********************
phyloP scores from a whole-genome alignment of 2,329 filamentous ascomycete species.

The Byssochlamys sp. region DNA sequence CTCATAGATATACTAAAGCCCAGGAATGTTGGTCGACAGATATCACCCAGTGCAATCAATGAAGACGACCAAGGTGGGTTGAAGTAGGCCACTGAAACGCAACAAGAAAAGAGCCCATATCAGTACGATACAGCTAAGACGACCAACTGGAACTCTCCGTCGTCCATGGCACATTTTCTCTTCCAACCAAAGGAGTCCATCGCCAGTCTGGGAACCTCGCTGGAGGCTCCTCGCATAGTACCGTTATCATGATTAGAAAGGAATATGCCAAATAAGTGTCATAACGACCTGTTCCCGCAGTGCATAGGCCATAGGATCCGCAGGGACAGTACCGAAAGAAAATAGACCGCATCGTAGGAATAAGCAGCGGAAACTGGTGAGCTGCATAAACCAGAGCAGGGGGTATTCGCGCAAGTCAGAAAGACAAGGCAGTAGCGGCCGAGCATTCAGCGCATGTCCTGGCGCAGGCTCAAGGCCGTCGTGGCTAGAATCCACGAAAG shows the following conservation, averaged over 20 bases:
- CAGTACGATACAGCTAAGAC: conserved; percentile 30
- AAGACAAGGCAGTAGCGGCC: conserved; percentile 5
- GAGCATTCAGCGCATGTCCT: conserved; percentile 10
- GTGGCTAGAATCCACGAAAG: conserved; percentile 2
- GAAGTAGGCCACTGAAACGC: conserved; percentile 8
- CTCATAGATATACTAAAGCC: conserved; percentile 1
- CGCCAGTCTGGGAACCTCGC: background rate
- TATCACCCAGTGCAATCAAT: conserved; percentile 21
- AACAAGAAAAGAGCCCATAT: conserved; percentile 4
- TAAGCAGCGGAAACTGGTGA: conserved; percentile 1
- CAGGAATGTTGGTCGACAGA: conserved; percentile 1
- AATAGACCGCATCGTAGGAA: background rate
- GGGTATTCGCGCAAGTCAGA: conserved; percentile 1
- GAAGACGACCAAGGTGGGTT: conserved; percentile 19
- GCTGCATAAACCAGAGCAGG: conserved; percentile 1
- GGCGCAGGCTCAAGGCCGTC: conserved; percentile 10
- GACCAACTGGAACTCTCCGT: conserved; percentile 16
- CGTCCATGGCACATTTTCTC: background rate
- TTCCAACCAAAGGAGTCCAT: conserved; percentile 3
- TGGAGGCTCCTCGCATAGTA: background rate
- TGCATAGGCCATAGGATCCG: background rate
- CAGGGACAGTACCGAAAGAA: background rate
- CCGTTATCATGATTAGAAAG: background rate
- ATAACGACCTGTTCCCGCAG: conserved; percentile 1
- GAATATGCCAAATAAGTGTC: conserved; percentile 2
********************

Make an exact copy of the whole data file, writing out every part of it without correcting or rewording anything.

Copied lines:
phyloP scores from a whole-genome alignment of 2,329 filamentous ascomycete species.

The Byssochlamys sp. region DNA sequence CTCATAGATATACTAAAGCCCAGGAATGTTGGTCGACAGATATCACCCAGTGCAATCAATGAAGACGACCAAGGTGGGTTGAAGTAGGCCACTGAAACGCAACAAGAAAAGAGCCCATATCAGTACGATACAGCTAAGACGACCAACTGGAACTCTCCGTCGTCCATGGCACATTTTCTCTTCCAACCAAAGGAGTCCATCGCCAGTCTGGGAACCTCGCTGGAGGCTCCTCGCATAGTACCGTTATCATGATTAGAAAGGAATATGCCAAATAAGTGTCATAACGACCTGTTCCCGCAGTGCATAGGCCATAGGATCCGCAGGGACAGTACCGAAAGAAAATAGACCGCATCGTAGGAATAAGCAGCGGAAACTGGTGAGCTGCATAAACCAGAGCAGGGGGTATTCGCGCAAGTCAGAAAGACAAGGCAGTAGCGGCCGAGCATTCAGCGCATGTCCTGGCGCAGGCTCAAGGCCGTCGTGGCTAGAATCCACGAAAG shows the following conservation, averaged over 20 bases:
- CAGTACGATACAGCTAAGAC: conserved; percentile 30
- AAGACAAGGCAGTAGCGGCC: conserved; percentile 5
- GAGCATTCAGCGCATGTCCT: conserved; percentile 10
- GTGGCTAGAATCCACGAAAG: conserved; percentile 2
- GAAGTAGGCCACTGAAACGC: conserved; percentile 8
- CTCATAGATATACTAAAGCC: conserved; percentile 1
- CGCCAGTCTGGGAACCTCGC: background rate
- TATCACCCAGTGCAATCAAT: conserved; percentile 21
- AACAAGAAAAGAGCCCATAT: conserved; percentile 4
- TAAGCAGCGGAAACTGGTGA: conserved; percentile 1
- CAGGAATGTTGGTCGACAGA: conserved; percentile 1
- AATAGACCGCATCGTAGGAA: background rate
- GGGTATTCGCGCAAGTCAGA: conserved; percentile 1
- GAAGACGACCAAGGTGGGTT: conserved; percentile 19
- GCTGCATAAACCAGAGCAGG: conserved; percentile 1
- GGCGCAGGCTCAAGGCCGTC: conserved; percentile 10
- GACCAACTGGAACTCTCCGT: conserved; percentile 16
- CGTCCATGGCACATTTTCTC: background rate
- TTCCAACCAAAGGAGTCCAT: conserved; percentile 3
- TGGAGGCTCCTCGCATAGTA: background rate
- TGCATAGGCCATAGGATCCG: background rate
- CAGGGACAGTACCGAAAGAA: background rate
- CCGTTATCATGATTAGAAAG: background rate
- ATAACGACCTGTTCCCGCAG: conserved; percentile 1
- GAATATGCCAAATAAGTGTC: conserved; percentile 2